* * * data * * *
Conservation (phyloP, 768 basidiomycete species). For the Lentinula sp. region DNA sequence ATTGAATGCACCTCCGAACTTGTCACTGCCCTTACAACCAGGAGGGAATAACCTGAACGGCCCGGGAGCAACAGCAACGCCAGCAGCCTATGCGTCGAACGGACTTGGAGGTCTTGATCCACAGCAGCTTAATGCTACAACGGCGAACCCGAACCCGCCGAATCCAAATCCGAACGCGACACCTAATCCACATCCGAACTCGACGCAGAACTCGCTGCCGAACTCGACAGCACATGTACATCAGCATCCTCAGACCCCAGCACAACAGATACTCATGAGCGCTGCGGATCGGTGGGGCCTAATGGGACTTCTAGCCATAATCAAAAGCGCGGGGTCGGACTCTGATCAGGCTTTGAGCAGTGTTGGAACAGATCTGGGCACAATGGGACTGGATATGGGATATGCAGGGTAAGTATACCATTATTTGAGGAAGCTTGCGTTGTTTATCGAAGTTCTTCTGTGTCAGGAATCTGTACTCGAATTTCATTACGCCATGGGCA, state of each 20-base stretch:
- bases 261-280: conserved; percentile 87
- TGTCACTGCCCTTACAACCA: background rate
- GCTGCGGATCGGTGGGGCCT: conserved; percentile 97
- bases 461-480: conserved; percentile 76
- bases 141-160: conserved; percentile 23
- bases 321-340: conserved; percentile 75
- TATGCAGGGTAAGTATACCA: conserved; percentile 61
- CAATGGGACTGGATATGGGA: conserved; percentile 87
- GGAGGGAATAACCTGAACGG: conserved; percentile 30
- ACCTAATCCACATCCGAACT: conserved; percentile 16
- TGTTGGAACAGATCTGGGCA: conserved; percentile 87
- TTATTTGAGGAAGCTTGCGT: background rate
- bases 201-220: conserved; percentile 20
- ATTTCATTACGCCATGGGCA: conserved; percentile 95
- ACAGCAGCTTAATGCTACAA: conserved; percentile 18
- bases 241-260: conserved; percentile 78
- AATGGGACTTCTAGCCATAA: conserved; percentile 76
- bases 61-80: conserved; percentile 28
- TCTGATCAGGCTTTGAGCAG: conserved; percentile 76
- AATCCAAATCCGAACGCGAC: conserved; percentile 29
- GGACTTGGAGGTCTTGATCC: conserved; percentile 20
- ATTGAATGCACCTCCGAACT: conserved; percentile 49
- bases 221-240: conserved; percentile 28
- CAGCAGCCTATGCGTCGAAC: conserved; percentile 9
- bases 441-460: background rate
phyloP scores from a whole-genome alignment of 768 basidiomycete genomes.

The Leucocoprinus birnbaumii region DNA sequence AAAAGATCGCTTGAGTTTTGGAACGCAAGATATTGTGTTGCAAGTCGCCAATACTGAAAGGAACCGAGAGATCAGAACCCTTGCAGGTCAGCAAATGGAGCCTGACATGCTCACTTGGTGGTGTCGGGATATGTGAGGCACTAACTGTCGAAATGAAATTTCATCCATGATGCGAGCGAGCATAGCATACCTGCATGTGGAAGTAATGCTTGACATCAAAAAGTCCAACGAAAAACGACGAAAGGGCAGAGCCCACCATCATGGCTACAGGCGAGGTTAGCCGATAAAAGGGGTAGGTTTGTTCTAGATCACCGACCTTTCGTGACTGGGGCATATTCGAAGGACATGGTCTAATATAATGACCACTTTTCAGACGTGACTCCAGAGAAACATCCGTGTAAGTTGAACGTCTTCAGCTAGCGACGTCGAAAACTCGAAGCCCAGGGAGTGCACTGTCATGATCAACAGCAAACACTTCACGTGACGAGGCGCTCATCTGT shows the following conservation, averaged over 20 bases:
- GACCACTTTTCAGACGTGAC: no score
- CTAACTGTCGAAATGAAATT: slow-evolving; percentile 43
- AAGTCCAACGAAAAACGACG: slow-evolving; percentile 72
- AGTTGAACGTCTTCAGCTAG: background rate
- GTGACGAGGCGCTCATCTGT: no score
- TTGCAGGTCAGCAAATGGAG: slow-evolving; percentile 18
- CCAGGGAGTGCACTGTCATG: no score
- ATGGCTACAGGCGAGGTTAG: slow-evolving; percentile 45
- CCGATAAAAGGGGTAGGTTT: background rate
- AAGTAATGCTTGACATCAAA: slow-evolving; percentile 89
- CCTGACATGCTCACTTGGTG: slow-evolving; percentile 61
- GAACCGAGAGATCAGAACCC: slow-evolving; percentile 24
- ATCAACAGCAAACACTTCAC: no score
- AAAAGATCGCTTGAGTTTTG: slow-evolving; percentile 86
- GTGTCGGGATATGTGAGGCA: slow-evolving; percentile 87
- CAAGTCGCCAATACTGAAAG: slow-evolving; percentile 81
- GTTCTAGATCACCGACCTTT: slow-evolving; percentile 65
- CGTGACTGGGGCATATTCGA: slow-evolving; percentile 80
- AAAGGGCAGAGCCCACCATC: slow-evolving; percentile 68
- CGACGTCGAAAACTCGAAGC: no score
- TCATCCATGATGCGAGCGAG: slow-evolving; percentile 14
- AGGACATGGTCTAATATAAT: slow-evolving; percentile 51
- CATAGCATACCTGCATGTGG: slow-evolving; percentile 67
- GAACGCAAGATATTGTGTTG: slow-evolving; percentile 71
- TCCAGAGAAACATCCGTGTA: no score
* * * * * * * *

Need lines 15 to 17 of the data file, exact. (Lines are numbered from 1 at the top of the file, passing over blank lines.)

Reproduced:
- ATTTCATTACGCCATGGGCA: conserved; percentile 95
- ACAGCAGCTTAATGCTACAA: conserved; percentile 18
- bases 241-260: conserved; percentile 78